Here we must rule out once again the story of El Cantar de Mio Cid, not only because of its fictional nature, but also because when he states that Jimena and her daughters took refuge in the monastery of San Pedro de Cardeña, he is not even able to guess the name of the abbot who directed it at that time.
Following Martínez Diez again, it seems that it is most likely that Jimena availed herself of the protection of one of her brothers, the Count of Asturias Rodrigo Díaz or his other brother Fernando Díaz. This seems to be confirmed by a diploma (not without doubts about its veracity) awarded in Oviedo on August 13, 1083.
For his part, Rodrigo left (according to the Roderici History) first to Barcelona where he offered his services to the two counts who governed the city and who were named Ramón Berenguer II and Berenguer Ramón II, who began a campaign against Denia, but no agreement was reached between the two parties, which led the Cid to go to Zaragoza, where he remained until an episode known as The Betrayal of Rueda, which occurred between 1082 and 1083, caused him to meet his lord again.
Next to the Jalón River and about 30 kilometers from Zaragoza was the imposing fortress of Rueda, which served as both residence of the kings in times of difficulty in the capital as in prison. Precisely at the same time as the Almenar campaign, al-Muzaffar, the brother of the king of the Taifa of Zaragoza, and former king of Lleida, was held captive there. This, along with the warden of the fortress, named Albofalac, decided to start a rebellion against his brother and asked Alfonso VI for help.
In September 1082, the king of León sent an army under the command of his cousin , the infante Ramiro de Navarra, who was accompanied by several of the main Castilian magnates. After the Christians arrived in Rueda and discussed with the rebels, it was agreed to request the personal presence of Alfonso VI, who arrived in the second half of December and camped outside the fortress.
We do not know how the situation could have evolved, but al-Muzaffar's death turned the picture upside down. Albofacar decided to change his plans and, to avoid reprisals from al-Mutamin and ingratiate himself with him, plotted to betray the Christians by planning the assassination of his king. He sent messengers to Alfonso to appear in Rueda and personally take possession of the fortress.

On Three Kings' Day 1083, when enough men of the King of León's force had entered the castle but Alfonso was still outside, the trap hatched by the warden was revealed and the Muslims massacred a good number of magnates Christians. Among the casualties were the infantes Ramiro and Sancho de Navarra (cousins ​​of the Leonese monarch), Count Gonzalo Salvadórez and the noblemen Vermudo Gutiérrez and the brothers Munio and Vela Téllez. Alfonso was forced to order the withdrawal of the rest of his host without being able to retaliate against the mayor for the slaughter of his relatives and his nobles.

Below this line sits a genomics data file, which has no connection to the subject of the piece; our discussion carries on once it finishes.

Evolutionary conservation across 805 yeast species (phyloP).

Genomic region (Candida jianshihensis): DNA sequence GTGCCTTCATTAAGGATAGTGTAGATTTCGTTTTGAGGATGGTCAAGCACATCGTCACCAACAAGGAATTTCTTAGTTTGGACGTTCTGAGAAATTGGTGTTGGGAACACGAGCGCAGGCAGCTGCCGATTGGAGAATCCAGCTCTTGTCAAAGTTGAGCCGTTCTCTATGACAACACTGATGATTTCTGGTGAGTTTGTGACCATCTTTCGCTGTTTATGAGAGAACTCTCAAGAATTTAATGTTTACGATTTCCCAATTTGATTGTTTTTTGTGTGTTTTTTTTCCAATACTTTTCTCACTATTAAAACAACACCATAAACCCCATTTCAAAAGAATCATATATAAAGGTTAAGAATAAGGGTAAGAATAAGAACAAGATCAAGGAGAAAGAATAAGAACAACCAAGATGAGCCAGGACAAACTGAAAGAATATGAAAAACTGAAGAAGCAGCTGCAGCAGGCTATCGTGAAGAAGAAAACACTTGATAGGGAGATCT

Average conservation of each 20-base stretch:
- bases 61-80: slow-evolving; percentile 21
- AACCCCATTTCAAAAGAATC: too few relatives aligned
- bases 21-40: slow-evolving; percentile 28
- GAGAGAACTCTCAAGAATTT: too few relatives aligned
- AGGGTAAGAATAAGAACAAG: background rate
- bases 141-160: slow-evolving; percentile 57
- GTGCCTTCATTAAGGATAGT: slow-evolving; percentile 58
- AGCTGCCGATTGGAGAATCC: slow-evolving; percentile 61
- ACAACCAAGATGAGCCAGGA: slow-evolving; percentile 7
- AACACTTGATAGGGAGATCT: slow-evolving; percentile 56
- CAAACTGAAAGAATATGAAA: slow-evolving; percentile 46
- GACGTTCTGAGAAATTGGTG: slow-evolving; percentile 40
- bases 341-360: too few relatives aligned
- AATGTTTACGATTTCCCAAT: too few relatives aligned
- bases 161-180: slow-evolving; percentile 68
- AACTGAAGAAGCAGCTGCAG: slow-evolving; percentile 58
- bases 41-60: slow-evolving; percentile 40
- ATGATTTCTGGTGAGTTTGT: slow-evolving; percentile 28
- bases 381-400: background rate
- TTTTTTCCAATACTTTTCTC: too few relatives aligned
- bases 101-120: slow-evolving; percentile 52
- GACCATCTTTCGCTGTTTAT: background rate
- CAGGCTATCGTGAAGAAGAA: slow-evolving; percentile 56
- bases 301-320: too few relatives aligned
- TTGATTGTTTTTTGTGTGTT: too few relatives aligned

El Cid received the news of what had happened in Rueda and immediately set out to offer Alfonso VI any help he might need. The two met and, according to Martínez Diez, the monarch offered him forgiveness for his exile sentence and ordered him to return to Castile with him. For several days they rode together, but the king's attitude towards him must have aroused misgivings in Rodrigo who finally decided to separate his path from Alfonso's and return to Zaragoza where King al-Mutamin received him with open arms.
The difference with the previous departure of the Cid from Castile, Martínez Diez points out, is that now he did not do so as condemned to exile, which had been forgiven him, but as a nobleman who had voluntarily decided to separate from his lord, towards whom he did not he had renewed his oath of vassalage, and had offered his services to another. That personal link with Alfonso would not be renewed until three years later.
We can only speculate on the reason why Rodrigo decided to take this step. The comparison between the uncertain future in Castile predicted by Alfonso's attitude towards him and the bright outlook that awaited him in Zaragoza, where he had the full support of al-Mutamin, who had entrusted him with the mission of militarily defending his kingdom, must have had an influence. and offered to pay him handsomely for his services. It is also possible that Alfonso himself did not dislike this decision by the Cid at all, since the taifa of Zaragoza could act as a brake against the Aragonese or Catalan claims over Castile.
The fact that the Campeador did not arrive indeed to return to Castile, but rather the fact that he returned to Zaragoza after meeting the Leonese monarch leads other sources to maintain that a pardon of the banishment from Burgos did not take place at that time, but rather that this remission took place after the battle de Sagrajas (1086) after which Rodrigo did return to his kingdom in the year 1087.
In any case, it would not be the last time that the differences between El Cid and Alfonso VI would culminate in Rodrigo Díaz being sentenced to death. banishment... but that's another story.